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A while back Jennifer asked a question in the comments section. She wanted to know how to get an ID card in Poland. If I understood her situation correctly, Jennifer’s parents are Polish, she was born in the US and has already completed the process of getting her Polish citizenship confirmed and recognized. And she wanted to know what she should next. Jennifer is Polish, simply because her parents are Polish. She could have been born anywhere, the place doesn’t matter as long as one of your parents is a Polish citizen and has never attempted to give up his/her citizenship.
Now, before I answer, I must warn you. These types of rules and regulations change frequently, so before doing anything, ALWAYS consult with the appropriate government authorities. In other words – call the nearest Polish consulate and ask.
The whole process is very familiar to me, because I went through it just last year. And as in Jennifer’s case, it always begins with confirming that you are really Polish. If one or both of your parents are/were Polish, even if you were born abroad, you have the right to be a Polish citizen.
I am assuming that right now Jennifer has a lovely official document with the following header: “Potwierdzenie Obywatelstwa Polskiego” (or something similar, because they do vary depending on which office prepared them) issued by Mazowiecki Urząd Wojewódzki in Warsaw. If you were born in Poland, the document will be issued by the regional/provincial governor (wojewoda) of the province where your last registered domicile used to be located. If you were born abroad, you get your paper directly from Warsaw (via the consulate). You can’t proceed without completing this step, so let’s call it step zero, because everything else depends on it.
Now, two things may or may not have happened.
Edited to add: If the consulate did not tell you anything about a PESEL number, call them and ask to fill out a PESEL application ASAP. If you were born in Poland after 1975, you should have been assigned a PESEL number automatically, and it sits somewhere on file in Poland. In that case, the consulate should be able to help you find out what your PESEL number is.
After that, it’s all easy-peasy.
With the PESEL number and the paper about your citizenship, the consulate can issue you paszport tymczasowy (temporary passport) while you wait for a normal Polish passport. That is important, because as a Polish citizen you are required to enter and leave Poland using a Polish passport.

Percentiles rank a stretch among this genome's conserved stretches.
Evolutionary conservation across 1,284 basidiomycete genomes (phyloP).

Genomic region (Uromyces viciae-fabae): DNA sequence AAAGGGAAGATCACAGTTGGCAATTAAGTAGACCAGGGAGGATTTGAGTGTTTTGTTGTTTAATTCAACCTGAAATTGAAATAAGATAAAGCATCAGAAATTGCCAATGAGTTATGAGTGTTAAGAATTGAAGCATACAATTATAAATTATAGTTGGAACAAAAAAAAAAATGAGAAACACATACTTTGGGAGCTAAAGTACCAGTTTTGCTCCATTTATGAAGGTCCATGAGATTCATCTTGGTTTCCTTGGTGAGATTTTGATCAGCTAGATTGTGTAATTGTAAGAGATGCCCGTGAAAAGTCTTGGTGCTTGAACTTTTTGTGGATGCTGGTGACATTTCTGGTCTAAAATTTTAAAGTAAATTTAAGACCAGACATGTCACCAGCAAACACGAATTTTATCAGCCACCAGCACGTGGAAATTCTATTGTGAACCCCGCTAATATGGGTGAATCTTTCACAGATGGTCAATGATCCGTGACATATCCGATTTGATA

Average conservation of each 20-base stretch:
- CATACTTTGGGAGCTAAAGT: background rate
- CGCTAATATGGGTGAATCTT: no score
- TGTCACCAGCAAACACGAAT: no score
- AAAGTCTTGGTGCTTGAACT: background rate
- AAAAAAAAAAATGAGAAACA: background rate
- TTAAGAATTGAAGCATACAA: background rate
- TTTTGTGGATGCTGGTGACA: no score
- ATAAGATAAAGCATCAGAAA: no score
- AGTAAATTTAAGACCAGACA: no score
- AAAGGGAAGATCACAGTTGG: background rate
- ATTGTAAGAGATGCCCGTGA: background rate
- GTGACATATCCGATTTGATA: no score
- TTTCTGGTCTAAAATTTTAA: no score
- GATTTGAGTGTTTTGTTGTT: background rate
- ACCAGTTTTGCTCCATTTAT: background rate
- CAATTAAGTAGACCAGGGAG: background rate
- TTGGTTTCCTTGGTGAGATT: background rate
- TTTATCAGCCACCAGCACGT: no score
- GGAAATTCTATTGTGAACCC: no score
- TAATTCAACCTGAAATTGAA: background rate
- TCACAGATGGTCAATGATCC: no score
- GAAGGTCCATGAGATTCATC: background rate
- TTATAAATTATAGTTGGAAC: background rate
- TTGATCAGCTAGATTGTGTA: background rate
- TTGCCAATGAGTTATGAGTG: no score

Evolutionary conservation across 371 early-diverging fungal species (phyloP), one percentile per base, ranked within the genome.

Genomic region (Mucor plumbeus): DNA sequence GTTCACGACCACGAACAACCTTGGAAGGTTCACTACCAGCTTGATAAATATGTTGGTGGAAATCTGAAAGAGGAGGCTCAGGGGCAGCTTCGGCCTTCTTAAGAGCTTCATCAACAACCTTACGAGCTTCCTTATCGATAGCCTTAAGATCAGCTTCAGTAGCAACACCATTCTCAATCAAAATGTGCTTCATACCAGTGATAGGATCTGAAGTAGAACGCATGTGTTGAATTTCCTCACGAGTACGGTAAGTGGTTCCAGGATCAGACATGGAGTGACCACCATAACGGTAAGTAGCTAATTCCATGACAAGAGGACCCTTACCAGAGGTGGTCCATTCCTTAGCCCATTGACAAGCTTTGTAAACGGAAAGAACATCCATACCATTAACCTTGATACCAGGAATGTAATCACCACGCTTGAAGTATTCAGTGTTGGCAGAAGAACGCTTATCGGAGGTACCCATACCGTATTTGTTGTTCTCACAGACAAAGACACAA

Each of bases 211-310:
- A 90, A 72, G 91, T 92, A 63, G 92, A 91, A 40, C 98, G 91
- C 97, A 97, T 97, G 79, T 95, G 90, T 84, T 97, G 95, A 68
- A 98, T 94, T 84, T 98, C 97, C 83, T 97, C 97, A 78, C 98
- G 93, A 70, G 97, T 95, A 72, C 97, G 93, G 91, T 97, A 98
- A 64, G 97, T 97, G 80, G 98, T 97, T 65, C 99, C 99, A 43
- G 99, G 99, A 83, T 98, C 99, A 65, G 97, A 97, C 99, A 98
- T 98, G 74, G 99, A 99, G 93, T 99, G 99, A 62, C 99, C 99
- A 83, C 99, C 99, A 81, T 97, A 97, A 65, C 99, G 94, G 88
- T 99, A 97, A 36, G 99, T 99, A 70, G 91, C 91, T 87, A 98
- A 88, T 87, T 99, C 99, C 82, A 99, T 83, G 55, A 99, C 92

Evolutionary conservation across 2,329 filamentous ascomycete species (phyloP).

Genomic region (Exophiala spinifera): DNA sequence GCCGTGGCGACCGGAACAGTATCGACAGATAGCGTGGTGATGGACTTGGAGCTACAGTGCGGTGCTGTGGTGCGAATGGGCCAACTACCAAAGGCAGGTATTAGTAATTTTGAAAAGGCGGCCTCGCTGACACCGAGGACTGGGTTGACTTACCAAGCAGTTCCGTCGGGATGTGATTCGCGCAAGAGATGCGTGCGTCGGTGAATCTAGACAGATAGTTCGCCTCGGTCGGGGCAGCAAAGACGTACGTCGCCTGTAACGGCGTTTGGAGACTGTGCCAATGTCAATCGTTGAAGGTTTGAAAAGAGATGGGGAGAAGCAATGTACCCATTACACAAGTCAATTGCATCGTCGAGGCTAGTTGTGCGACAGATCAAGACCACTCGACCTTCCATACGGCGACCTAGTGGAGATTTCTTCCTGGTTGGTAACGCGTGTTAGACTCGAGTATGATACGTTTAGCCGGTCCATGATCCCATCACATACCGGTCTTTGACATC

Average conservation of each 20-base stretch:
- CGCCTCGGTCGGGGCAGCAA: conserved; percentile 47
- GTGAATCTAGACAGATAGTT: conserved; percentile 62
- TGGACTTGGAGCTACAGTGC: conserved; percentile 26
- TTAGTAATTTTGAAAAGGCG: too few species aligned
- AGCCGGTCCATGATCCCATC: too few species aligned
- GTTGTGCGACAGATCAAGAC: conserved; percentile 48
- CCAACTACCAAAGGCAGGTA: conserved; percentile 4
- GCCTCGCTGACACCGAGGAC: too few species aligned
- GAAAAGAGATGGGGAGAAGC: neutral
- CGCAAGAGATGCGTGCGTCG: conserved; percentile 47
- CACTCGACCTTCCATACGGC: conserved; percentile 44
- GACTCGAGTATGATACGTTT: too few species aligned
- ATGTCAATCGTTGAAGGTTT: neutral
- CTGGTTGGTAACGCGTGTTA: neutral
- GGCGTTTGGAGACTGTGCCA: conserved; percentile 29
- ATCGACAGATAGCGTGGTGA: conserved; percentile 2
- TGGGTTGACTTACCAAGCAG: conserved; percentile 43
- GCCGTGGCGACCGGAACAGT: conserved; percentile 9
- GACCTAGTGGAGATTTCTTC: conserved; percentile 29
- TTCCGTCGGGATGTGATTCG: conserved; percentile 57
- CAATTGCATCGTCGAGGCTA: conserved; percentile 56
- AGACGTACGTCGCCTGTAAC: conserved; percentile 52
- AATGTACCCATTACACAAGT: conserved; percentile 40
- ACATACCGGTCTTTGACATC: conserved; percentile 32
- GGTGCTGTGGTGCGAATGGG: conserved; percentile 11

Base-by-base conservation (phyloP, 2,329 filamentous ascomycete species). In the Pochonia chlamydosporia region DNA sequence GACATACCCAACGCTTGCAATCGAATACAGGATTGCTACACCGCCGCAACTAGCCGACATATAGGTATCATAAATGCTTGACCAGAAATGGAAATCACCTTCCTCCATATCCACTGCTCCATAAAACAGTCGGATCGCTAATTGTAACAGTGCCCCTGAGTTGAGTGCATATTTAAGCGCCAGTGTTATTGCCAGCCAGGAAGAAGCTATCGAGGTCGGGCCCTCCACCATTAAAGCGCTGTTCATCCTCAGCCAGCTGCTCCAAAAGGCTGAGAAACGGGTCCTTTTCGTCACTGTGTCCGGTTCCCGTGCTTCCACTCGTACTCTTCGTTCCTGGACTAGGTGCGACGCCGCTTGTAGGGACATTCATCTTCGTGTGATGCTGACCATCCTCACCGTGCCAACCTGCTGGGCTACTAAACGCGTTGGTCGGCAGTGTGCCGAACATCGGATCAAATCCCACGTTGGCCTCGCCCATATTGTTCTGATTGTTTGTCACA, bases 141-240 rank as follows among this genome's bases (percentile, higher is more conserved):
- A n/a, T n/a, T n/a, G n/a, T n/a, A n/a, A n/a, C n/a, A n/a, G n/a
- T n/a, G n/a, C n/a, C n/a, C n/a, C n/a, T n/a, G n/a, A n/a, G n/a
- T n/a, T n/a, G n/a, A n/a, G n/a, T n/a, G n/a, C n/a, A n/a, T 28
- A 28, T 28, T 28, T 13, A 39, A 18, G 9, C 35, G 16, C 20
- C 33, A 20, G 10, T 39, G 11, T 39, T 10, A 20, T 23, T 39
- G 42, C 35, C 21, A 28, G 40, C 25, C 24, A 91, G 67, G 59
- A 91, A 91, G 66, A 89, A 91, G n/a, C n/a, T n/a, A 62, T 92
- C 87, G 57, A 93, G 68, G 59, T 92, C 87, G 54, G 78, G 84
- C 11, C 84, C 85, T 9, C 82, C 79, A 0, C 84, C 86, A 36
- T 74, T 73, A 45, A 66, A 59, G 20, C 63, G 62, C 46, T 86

If you want dowód osobisty (Polish ID card), you will unfortunately need to come to Poland to apply for it here in person.
To get dowód osobisty, you will need a copy of your Polish akt urodzenia (birth certificate), two photos and your paszport tymczasowy (temporary Polish passport). Registered domicile (meldunek, zameldowanie) in Poland is not required. They will simply write “brak” (none) in the field asking for your permanent Polish address. If you don’t have that permanent Polish address, you can apply for dowód osobisty at any Urząd Miejski (City Hall), but it’s most convenient to do it in the same city that keeps your Polish akt urodzenia (Polish birth certificate) on file, because otherwise they will be sending stuff around to verify that you are really you.
Getting dowód osobisty takes about 30 days. And voila, you have a Polish ID card!
There is no such thing as an “EU ID card”. Some EU countries, like the UK, don’t even have mandatory ID cards. This is something that each country decides on its own.
Right now, Polish dowód osobisty allows you to travel passport-free within the Schengen zone in Europe. In theory, at least – I was denied boarding once when traveling from Sweden to Spain with my dowód osobisty. The woman at the check-in desk thought that since Swedes need passports to travel within the Schengen zone (government issued ID cards are not mandatory in Sweden), the same must apply to other EU nationalities as well.
While outside the Schengen Zone, your passport is your normal form of ID. While in Poland, your dowód osobisty is your normal form of ID. Some businesses (especially those that are still stuck in the past) may even give you an evil eye if you hand them a passport when they ask for “dowód.” It happened to me at my old bank a couple of times. And that’s why I have a new bank now.
I don’t know, or don’t really remember, how much each step in this process costs. For steps from 0 to 2, different consulates charge different fees, especially if foreign document translations into Polish are involved. Some people who were born abroad, and who don’t speak Polish, choose to hire a lawyer to help them with the paperwork. I hired a Polish lawyer simply because it was more convenient that way. It was also faster. Some consulates end up sitting on completed paperwork for months on end (as it happened in my case).
Jennifer, if you want to know more, feel free to ask any and all questions you might have regarding this issue. I hope that this step-by-step outline can help not only you, but also others who are in the same situation.